What’s scary about this line of cases is that there appears to be no ability to file a Motion to Amend Pleadings under Rule 15. Those types of requests are generally granted and would usually allow the plaintiff to correct the error and move on.

Not in proceedings under the Act, Tennessee Courts have said. A recent trial court decision found that a Notice of Filing was not one of the expressly provided list of “pleadings” in Rule 7.01 and, therefore, not subject to amendment under Rule 15.01.

Tenn. R. Civ. P. 15.01 allows parties to amend their pleadings, and leave to amend pleadings is freely granted by the courts when justice demands. Tenn. Rule 7.01 defines “pleading” as a complaint, answer, counter-complaint, answer to a cross-claim, a third-party complaint and third-party answer and states that “no other pleading shall be allowed.’ The Notice of Filing required by Tenn. Code Ann. § 26-6-104 is not one of the pleadings listed in Rule 7.01.

Apparently, then, the judgment creditor’s only recourse when the foreign judgment notice is defective is to dismiss the domestication action, and then re-file a corrected, new proceeding. Yikes.

New Opinion Analyzes Common Defenses to Domestication of Foreign Judgments in Tennessee

A good rule of thumb in Tennessee is that a valid foreign judgment will be enforceable here, provided the plaintiffs comply with the procedural requirements of Tennessee Code Annotated § 26-6-101, et seq.

A new Tennessee Court of Appeals opinion, in Bancorpsouth Bank v. David J. Johnson, et. al. (July 16, 2013), examined both the general law, as well as the potential defenses to domestication. This is a good case to know, since it reviews all aspects of the foreign judgment enrollment process.

First, it presents the three “standard” defenses to domestication:

a forum state may decline to accord full faith and credit to the judgment or public act of another state if it is (1) void due to a lack of personal or subject matter jurisdiction, (2) based upon fraud, or (3) “where enforcement of the judgment would violate the public policy of the forum state.” …  Tennessee courts have recognized and adopted all three of these exceptions. … (citations omitted)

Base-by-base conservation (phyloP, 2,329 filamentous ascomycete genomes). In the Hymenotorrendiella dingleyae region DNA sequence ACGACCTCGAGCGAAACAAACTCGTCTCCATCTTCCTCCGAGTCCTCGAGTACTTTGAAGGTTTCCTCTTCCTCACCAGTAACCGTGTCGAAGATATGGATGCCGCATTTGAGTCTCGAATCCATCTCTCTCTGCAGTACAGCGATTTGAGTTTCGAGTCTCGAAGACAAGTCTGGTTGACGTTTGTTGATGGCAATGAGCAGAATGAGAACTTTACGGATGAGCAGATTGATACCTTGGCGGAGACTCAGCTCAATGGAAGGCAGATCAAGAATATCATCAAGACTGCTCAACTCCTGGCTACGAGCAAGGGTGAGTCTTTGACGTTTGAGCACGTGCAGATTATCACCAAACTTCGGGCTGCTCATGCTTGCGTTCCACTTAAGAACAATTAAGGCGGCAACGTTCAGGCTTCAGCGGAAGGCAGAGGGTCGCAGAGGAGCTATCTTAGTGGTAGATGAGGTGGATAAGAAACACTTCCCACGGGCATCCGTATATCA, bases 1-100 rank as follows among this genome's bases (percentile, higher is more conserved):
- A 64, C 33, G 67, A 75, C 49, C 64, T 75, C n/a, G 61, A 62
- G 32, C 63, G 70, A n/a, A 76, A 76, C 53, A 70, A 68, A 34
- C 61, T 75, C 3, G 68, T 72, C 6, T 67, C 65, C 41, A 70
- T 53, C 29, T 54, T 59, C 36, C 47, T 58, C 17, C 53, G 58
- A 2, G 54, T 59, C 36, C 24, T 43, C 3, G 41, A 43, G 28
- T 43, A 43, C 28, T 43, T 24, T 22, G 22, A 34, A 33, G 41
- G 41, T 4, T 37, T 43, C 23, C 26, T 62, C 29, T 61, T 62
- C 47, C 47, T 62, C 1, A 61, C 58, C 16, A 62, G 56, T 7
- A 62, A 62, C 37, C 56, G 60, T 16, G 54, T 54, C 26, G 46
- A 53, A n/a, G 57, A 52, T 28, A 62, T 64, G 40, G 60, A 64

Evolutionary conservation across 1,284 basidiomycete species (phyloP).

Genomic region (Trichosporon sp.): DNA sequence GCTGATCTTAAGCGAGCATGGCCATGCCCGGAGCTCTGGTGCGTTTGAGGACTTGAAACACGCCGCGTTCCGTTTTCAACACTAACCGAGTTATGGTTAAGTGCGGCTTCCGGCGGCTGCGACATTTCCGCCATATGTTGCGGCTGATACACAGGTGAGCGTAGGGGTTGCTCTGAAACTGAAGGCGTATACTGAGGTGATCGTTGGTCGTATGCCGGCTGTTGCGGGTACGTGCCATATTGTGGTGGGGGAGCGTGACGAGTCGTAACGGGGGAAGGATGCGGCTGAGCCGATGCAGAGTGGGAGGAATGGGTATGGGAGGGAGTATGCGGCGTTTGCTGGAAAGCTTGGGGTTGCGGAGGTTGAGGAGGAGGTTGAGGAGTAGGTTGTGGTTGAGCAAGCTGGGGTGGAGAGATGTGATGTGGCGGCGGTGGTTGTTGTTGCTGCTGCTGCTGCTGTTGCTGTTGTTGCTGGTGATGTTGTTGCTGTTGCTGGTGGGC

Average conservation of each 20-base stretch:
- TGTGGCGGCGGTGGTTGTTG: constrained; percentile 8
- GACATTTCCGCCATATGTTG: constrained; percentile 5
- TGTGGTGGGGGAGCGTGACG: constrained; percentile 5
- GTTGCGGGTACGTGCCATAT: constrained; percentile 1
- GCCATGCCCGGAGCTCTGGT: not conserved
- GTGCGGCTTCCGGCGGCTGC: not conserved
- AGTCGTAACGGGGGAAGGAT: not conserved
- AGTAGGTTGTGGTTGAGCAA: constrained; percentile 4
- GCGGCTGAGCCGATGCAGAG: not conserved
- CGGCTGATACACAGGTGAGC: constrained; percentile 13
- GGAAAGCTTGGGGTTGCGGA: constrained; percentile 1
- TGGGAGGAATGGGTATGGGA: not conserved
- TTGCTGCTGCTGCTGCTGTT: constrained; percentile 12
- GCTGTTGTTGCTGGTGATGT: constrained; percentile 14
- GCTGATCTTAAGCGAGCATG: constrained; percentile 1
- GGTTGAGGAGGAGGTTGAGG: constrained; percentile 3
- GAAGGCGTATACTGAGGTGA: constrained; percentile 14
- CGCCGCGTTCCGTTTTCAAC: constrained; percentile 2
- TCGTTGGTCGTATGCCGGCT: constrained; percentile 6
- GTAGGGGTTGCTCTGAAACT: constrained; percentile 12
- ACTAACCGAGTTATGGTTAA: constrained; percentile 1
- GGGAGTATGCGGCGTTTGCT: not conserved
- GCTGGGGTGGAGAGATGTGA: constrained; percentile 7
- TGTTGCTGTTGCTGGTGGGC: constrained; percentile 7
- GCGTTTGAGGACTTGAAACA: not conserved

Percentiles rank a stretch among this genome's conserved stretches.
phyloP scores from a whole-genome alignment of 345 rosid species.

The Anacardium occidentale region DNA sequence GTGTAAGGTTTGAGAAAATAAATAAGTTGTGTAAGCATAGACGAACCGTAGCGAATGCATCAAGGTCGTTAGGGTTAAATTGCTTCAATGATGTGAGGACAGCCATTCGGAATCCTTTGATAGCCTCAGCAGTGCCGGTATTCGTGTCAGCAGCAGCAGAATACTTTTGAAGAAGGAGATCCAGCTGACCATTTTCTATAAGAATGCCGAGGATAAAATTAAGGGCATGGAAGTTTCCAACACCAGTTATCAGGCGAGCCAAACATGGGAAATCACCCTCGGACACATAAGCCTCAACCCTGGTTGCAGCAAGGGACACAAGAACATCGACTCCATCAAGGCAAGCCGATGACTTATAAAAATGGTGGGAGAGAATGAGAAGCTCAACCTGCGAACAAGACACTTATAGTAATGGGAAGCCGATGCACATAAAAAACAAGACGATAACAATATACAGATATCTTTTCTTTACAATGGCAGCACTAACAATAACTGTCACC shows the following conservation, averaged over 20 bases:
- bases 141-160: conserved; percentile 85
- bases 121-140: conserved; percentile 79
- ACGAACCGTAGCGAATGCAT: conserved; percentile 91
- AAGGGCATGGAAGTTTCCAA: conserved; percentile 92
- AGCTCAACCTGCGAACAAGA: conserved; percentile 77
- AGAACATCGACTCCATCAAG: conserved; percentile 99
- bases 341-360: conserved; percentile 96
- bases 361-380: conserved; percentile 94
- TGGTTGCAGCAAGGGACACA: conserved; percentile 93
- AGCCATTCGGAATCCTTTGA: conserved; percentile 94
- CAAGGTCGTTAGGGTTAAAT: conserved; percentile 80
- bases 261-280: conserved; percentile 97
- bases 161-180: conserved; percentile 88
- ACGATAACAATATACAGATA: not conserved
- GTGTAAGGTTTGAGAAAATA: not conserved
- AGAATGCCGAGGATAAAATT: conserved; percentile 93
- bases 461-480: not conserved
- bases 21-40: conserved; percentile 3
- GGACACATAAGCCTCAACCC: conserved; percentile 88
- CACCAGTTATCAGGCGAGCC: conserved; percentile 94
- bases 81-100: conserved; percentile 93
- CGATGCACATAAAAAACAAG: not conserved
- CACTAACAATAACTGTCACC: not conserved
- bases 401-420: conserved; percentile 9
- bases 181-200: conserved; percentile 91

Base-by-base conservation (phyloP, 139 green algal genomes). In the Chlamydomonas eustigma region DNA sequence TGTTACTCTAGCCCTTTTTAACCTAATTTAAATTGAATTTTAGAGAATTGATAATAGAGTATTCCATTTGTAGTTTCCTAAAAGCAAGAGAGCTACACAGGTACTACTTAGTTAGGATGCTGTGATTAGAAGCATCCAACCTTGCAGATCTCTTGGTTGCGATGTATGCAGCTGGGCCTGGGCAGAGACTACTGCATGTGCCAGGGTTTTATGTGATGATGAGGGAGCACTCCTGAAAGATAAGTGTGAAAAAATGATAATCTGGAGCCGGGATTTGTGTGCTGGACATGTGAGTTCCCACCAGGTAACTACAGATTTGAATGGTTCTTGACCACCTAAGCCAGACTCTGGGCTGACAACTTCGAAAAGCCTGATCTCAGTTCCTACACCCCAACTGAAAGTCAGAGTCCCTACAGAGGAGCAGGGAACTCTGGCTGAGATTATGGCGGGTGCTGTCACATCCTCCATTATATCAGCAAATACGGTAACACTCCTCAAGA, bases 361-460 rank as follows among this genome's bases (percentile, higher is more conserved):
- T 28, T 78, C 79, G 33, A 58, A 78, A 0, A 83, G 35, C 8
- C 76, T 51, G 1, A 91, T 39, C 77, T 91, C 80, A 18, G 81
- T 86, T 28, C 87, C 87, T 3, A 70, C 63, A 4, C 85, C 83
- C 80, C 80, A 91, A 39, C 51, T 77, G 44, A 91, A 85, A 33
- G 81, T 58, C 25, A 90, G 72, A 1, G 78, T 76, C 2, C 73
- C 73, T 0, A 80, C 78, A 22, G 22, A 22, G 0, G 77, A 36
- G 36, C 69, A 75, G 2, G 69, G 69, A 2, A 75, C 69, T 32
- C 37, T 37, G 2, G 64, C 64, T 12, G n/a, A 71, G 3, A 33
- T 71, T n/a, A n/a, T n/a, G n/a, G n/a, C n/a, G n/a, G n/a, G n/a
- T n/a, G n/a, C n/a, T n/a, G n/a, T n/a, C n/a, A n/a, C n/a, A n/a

These defenses aren’t easy to establish, and the Court notes  “a party who seeks to show that a foreign judgment should not be enforced in Tennessee must meet a ‘stern and heavy‘ burden.”

Most attacks on a foreign judgment are under Defense No. 1 (that the judgment is void); this new case is interesting in that is that the Court provides a good analysis of Defense Nos. 2 and 3 (which no other case that I’ve seen has done).

Defense No. 2, Fraud:  “[T]o deny full faith and credit on the basis of fraud, there must be allegations of extrinsic fraud, that is, fraud that is collateral to questions which were either determined or which could have been determined in the underlying action. Extrinsic fraud is contrasted with intrinsic fraud, which pertains to an issue involved in the underlying action or where the acts allegedly constituting fraud were or could have been litigated…”

“‘[E]xtrinsic fraud ‘consists of conduct that is extrinsic or collateral to the issues examined and determined in the action,’. . . while intrinsic fraud is fraud within the subject matter of the litigation, such as forged  documents produced at trial or perjury by a witness.”

An example of extrinsic fraud is a party lying to the other party about the court date or committing some fraud regarding the litigation (something beyond the allegations of the lawsuit). Intrinsic fraud would be some fraud related to or contained in the allegations of the lawsuit, such as a fraudulent signature on the note at issue.

Defense No. 3, Public Policy:  “Under the public-policy exception to full faith and credit, “Tennessee courts are not obligated to give full faith and credit to any judgment of a state which we hold to be violative of Tennessee’s public policy or the Federal Constitution.”

This is rare, however: “The principle of giving full faith and credit to the judgments of sister states will “almost invariably” outweigh the interest of an individual state; the public-policy exception to full faith and credit is applied only on ‘extremely rare occasions.'”

While the Court doesn’t provide examples, the Defendants’ argument is illustrative. Here, they argued that the foreclosure that resulted in the deficiency balance at issue in the lawsuit was improper, and it was an issue that Tennessee has a defense for, under Tenn. Code Ann. § 35-5-118.

The Court saw this as an improper attempt to re-litigate potential defenses under the underlying judgment, not some public policy that rendered the out-of-state judgment unenforceable.

Most cases cite the three major defenses, and this new opinion is significant because it provides helpful analysis of what constitutes those defenses.